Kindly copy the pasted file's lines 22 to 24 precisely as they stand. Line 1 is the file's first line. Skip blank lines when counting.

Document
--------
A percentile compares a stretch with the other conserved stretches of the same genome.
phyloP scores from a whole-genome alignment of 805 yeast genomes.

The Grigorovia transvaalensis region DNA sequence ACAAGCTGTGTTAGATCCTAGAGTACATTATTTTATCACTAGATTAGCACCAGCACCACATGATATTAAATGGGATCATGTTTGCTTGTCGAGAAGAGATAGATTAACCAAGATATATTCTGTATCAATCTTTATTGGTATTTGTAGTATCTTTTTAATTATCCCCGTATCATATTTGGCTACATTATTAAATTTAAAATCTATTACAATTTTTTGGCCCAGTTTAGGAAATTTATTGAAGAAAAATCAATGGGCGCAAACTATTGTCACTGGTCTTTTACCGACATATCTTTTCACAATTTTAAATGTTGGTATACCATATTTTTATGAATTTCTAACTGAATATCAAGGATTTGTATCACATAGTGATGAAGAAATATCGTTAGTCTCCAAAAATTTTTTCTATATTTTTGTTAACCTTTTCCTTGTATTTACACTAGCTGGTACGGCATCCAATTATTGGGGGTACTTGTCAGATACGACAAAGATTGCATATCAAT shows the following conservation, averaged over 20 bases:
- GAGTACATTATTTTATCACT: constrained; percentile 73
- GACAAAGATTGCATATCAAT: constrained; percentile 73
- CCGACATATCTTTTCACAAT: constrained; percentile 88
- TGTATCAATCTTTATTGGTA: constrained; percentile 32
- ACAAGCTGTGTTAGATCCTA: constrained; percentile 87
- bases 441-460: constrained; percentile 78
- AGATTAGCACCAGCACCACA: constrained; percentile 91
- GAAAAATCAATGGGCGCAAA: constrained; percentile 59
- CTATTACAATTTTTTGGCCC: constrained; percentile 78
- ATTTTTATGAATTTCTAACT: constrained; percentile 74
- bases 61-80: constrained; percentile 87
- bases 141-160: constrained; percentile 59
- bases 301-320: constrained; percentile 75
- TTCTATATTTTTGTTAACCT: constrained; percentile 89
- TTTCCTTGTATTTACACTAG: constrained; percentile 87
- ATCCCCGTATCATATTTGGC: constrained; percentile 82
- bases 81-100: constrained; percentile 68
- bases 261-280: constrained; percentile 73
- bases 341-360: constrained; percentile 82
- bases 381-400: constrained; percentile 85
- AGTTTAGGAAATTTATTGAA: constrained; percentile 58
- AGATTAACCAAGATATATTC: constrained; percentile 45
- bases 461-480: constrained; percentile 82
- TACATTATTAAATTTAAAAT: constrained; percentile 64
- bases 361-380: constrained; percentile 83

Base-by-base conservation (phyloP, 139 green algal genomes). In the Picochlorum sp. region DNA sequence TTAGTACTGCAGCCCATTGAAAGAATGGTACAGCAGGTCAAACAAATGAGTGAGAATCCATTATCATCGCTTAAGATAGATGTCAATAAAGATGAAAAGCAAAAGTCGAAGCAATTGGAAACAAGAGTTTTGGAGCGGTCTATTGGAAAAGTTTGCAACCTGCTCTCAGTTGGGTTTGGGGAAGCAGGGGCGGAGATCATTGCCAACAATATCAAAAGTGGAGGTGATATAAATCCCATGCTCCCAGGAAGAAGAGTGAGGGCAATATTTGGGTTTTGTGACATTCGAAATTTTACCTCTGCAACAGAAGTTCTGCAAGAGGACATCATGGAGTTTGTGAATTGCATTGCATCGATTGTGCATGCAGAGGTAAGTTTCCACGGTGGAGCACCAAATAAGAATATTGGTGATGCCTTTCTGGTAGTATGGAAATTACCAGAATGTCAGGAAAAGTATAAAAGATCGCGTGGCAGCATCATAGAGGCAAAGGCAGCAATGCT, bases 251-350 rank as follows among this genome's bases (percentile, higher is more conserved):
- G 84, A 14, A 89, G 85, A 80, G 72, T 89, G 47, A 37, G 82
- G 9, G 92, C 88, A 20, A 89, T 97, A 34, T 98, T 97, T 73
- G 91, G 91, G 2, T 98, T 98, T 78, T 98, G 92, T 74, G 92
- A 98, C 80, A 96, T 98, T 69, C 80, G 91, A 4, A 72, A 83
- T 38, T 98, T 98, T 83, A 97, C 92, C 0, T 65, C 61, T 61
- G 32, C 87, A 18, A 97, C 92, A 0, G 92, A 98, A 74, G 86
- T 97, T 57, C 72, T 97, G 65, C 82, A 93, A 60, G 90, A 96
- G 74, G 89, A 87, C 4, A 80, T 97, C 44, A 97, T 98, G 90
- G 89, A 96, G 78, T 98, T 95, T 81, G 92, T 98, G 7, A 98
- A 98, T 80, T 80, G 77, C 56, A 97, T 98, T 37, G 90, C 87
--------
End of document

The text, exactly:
- bases 341-360: constrained; percentile 82
- bases 381-400: constrained; percentile 85
- AGTTTAGGAAATTTATTGAA: constrained; percentile 58